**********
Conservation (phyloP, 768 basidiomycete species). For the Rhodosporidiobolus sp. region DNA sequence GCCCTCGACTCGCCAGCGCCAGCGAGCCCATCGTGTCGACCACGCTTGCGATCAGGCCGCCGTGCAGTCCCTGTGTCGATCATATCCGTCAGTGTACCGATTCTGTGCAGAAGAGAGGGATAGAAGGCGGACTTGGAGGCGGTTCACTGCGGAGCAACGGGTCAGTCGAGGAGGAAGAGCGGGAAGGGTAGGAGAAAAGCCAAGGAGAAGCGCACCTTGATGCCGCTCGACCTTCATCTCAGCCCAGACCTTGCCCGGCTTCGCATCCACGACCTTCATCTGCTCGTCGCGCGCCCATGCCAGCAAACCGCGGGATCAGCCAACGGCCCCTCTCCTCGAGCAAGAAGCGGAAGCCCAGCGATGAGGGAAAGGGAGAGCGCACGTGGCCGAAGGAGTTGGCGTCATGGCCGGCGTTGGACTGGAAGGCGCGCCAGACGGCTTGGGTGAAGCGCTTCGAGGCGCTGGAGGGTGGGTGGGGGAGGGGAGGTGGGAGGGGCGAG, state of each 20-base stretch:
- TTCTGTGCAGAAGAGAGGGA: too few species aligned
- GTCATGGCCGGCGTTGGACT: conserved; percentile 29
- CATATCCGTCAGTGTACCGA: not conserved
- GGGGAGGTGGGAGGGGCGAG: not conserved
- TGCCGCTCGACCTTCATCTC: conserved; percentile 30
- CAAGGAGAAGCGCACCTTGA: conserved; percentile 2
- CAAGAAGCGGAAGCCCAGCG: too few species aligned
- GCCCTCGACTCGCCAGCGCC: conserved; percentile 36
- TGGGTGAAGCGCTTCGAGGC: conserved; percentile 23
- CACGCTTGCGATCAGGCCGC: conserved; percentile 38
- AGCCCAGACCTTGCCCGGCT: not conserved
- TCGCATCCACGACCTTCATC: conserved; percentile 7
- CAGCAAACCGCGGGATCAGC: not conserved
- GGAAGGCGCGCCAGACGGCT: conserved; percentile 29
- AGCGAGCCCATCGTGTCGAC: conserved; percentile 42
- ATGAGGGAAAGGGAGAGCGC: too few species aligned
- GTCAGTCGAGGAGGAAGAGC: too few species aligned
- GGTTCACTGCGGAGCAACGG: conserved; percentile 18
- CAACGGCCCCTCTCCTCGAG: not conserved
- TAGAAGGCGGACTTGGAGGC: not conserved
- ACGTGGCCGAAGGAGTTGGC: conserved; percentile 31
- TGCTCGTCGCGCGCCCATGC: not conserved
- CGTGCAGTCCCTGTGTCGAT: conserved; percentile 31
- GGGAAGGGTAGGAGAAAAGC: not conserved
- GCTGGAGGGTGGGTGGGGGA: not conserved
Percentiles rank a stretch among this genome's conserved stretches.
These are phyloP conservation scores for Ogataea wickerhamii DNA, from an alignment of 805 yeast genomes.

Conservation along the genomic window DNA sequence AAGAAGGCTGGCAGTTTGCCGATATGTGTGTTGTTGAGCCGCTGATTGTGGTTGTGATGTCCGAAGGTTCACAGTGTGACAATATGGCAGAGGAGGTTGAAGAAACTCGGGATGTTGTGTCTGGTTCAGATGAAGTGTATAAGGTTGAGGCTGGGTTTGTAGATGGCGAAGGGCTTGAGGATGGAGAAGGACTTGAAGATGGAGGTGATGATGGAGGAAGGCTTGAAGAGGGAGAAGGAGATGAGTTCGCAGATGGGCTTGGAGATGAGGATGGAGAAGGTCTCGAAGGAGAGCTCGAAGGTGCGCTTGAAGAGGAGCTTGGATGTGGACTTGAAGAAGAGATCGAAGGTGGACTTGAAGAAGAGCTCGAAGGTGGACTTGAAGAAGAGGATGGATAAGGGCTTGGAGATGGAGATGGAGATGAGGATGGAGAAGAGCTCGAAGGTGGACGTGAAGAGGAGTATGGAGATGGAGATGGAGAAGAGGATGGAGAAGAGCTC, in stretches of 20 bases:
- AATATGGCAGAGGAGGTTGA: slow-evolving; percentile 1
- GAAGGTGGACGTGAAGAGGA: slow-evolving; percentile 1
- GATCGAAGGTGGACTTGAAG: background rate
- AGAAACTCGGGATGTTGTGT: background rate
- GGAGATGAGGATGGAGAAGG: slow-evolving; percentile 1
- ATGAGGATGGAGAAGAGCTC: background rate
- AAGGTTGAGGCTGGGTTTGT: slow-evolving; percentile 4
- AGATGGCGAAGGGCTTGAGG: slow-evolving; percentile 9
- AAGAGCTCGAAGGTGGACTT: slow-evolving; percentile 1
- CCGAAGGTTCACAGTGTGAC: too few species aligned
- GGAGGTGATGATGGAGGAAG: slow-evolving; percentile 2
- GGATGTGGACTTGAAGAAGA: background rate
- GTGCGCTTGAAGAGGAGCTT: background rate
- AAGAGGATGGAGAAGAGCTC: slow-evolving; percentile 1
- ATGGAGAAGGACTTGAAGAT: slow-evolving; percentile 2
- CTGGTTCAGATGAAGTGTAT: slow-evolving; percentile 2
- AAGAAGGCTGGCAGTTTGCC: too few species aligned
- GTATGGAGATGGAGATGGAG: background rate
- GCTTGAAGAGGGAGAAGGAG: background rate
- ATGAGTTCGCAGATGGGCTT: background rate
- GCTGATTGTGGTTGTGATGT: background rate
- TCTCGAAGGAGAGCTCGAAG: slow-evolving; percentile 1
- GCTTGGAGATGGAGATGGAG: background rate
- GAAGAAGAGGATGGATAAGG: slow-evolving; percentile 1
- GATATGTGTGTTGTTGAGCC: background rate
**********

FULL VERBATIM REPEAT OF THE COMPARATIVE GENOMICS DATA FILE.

Conservation (phyloP, 768 basidiomycete species). For the Rhodosporidiobolus sp. region DNA sequence GCCCTCGACTCGCCAGCGCCAGCGAGCCCATCGTGTCGACCACGCTTGCGATCAGGCCGCCGTGCAGTCCCTGTGTCGATCATATCCGTCAGTGTACCGATTCTGTGCAGAAGAGAGGGATAGAAGGCGGACTTGGAGGCGGTTCACTGCGGAGCAACGGGTCAGTCGAGGAGGAAGAGCGGGAAGGGTAGGAGAAAAGCCAAGGAGAAGCGCACCTTGATGCCGCTCGACCTTCATCTCAGCCCAGACCTTGCCCGGCTTCGCATCCACGACCTTCATCTGCTCGTCGCGCGCCCATGCCAGCAAACCGCGGGATCAGCCAACGGCCCCTCTCCTCGAGCAAGAAGCGGAAGCCCAGCGATGAGGGAAAGGGAGAGCGCACGTGGCCGAAGGAGTTGGCGTCATGGCCGGCGTTGGACTGGAAGGCGCGCCAGACGGCTTGGGTGAAGCGCTTCGAGGCGCTGGAGGGTGGGTGGGGGAGGGGAGGTGGGAGGGGCGAG, state of each 20-base stretch:
- TTCTGTGCAGAAGAGAGGGA: too few species aligned
- GTCATGGCCGGCGTTGGACT: conserved; percentile 29
- CATATCCGTCAGTGTACCGA: not conserved
- GGGGAGGTGGGAGGGGCGAG: not conserved
- TGCCGCTCGACCTTCATCTC: conserved; percentile 30
- CAAGGAGAAGCGCACCTTGA: conserved; percentile 2
- CAAGAAGCGGAAGCCCAGCG: too few species aligned
- GCCCTCGACTCGCCAGCGCC: conserved; percentile 36
- TGGGTGAAGCGCTTCGAGGC: conserved; percentile 23
- CACGCTTGCGATCAGGCCGC: conserved; percentile 38
- AGCCCAGACCTTGCCCGGCT: not conserved
- TCGCATCCACGACCTTCATC: conserved; percentile 7
- CAGCAAACCGCGGGATCAGC: not conserved
- GGAAGGCGCGCCAGACGGCT: conserved; percentile 29
- AGCGAGCCCATCGTGTCGAC: conserved; percentile 42
- ATGAGGGAAAGGGAGAGCGC: too few species aligned
- GTCAGTCGAGGAGGAAGAGC: too few species aligned
- GGTTCACTGCGGAGCAACGG: conserved; percentile 18
- CAACGGCCCCTCTCCTCGAG: not conserved
- TAGAAGGCGGACTTGGAGGC: not conserved
- ACGTGGCCGAAGGAGTTGGC: conserved; percentile 31
- TGCTCGTCGCGCGCCCATGC: not conserved
- CGTGCAGTCCCTGTGTCGAT: conserved; percentile 31
- GGGAAGGGTAGGAGAAAAGC: not conserved
- GCTGGAGGGTGGGTGGGGGA: not conserved
Percentiles rank a stretch among this genome's conserved stretches.
These are phyloP conservation scores for Ogataea wickerhamii DNA, from an alignment of 805 yeast genomes.

Conservation along the genomic window DNA sequence AAGAAGGCTGGCAGTTTGCCGATATGTGTGTTGTTGAGCCGCTGATTGTGGTTGTGATGTCCGAAGGTTCACAGTGTGACAATATGGCAGAGGAGGTTGAAGAAACTCGGGATGTTGTGTCTGGTTCAGATGAAGTGTATAAGGTTGAGGCTGGGTTTGTAGATGGCGAAGGGCTTGAGGATGGAGAAGGACTTGAAGATGGAGGTGATGATGGAGGAAGGCTTGAAGAGGGAGAAGGAGATGAGTTCGCAGATGGGCTTGGAGATGAGGATGGAGAAGGTCTCGAAGGAGAGCTCGAAGGTGCGCTTGAAGAGGAGCTTGGATGTGGACTTGAAGAAGAGATCGAAGGTGGACTTGAAGAAGAGCTCGAAGGTGGACTTGAAGAAGAGGATGGATAAGGGCTTGGAGATGGAGATGGAGATGAGGATGGAGAAGAGCTCGAAGGTGGACGTGAAGAGGAGTATGGAGATGGAGATGGAGAAGAGGATGGAGAAGAGCTC, in stretches of 20 bases:
- AATATGGCAGAGGAGGTTGA: slow-evolving; percentile 1
- GAAGGTGGACGTGAAGAGGA: slow-evolving; percentile 1
- GATCGAAGGTGGACTTGAAG: background rate
- AGAAACTCGGGATGTTGTGT: background rate
- GGAGATGAGGATGGAGAAGG: slow-evolving; percentile 1
- ATGAGGATGGAGAAGAGCTC: background rate
- AAGGTTGAGGCTGGGTTTGT: slow-evolving; percentile 4
- AGATGGCGAAGGGCTTGAGG: slow-evolving; percentile 9
- AAGAGCTCGAAGGTGGACTT: slow-evolving; percentile 1
- CCGAAGGTTCACAGTGTGAC: too few species aligned
- GGAGGTGATGATGGAGGAAG: slow-evolving; percentile 2
- GGATGTGGACTTGAAGAAGA: background rate
- GTGCGCTTGAAGAGGAGCTT: background rate
- AAGAGGATGGAGAAGAGCTC: slow-evolving; percentile 1
- ATGGAGAAGGACTTGAAGAT: slow-evolving; percentile 2
- CTGGTTCAGATGAAGTGTAT: slow-evolving; percentile 2
- AAGAAGGCTGGCAGTTTGCC: too few species aligned
- GTATGGAGATGGAGATGGAG: background rate
- GCTTGAAGAGGGAGAAGGAG: background rate
- ATGAGTTCGCAGATGGGCTT: background rate
- GCTGATTGTGGTTGTGATGT: background rate
- TCTCGAAGGAGAGCTCGAAG: slow-evolving; percentile 1
- GCTTGGAGATGGAGATGGAG: background rate
- GAAGAAGAGGATGGATAAGG: slow-evolving; percentile 1
- GATATGTGTGTTGTTGAGCC: background rate